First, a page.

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Mosquito Awareness Week: Anopheles Mosquito

SHERRYLYN TOPPIN, [email protected]

Mosquito Awareness Week: Anopheles Mosquito

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The Anopheles Mosquito, which can be found in the Graeme Hall Swamp in Christ Church, is blackish in colour.

The female bites between 5 and 7 p.m. and again from 10 p.m. to midnight. They suck and feed through the proboscis, but the males do not feed on blood. 

The insects lie at a 180-degree angle or parallel to the water because they do not have a siphon tube like the Culex.




The Anopheles mosquito spreads malaria thriough the bite of an infected female.

“There is no malaria in Barbados,” said a senior health official who asked not to be quoted.

“We usually get three cases on a early basis. These are people from outside to be treated, who come in from Guyana or Trinidad.”

Malaria comes in five strains – plasmodium vivax, which is the most common form, ovale, malariae, knowlesi and falciparum, the most dangerous.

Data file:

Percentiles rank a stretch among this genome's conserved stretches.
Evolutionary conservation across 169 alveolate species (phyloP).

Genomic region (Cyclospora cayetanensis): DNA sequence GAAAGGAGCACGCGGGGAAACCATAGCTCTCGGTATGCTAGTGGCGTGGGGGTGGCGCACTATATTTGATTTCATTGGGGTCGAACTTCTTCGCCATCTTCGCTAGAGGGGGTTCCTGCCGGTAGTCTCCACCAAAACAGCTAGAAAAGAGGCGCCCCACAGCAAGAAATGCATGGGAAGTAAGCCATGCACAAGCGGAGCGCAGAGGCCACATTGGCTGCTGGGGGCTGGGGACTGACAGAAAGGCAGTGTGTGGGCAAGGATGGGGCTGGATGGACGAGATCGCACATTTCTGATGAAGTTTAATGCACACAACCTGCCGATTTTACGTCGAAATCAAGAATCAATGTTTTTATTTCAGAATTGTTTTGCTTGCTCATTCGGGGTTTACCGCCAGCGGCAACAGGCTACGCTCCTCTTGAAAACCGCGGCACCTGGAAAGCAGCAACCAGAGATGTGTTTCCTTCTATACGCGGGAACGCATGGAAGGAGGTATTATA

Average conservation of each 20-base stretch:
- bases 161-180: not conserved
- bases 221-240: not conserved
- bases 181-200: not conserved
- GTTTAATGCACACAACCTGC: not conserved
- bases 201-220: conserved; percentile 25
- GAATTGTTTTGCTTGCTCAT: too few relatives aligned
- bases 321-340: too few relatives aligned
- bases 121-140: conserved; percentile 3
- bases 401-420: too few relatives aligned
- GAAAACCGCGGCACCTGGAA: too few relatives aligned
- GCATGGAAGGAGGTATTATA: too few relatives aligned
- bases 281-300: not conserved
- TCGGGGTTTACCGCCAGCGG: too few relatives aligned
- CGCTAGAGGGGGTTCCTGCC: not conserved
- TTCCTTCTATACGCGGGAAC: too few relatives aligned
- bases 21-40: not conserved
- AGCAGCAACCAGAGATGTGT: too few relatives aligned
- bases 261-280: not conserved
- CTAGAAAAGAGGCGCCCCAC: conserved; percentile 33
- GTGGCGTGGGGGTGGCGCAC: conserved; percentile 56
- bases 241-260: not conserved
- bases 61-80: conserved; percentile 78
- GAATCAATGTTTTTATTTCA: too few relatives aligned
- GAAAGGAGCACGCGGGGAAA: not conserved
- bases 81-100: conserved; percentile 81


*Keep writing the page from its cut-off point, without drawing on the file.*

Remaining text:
Between September 2006 and December 2009, Jamaica had 406 confirmed cases of plasmodium falciparum, the majority of which occurred in the capital Kingston. This was the first outbreak in 44 years, and after a public education programme, treatment and a multisectoral response, it was successfully brought under control.

According to the 2018 World Malaria Report produced by the World Health Organistion, there was an estimated 219 million cases in 2017, mainly in sub-Saharan Africa and India. The number of deaths from the disease has been on the decline, about 435 000 in 2017 compared to 607 000 in 2010. Children under age five are the most vulnerable.

Read more about the Culex Mosquito.

Read more about the Aedes Aegyti Mosquito.


(Nation Online)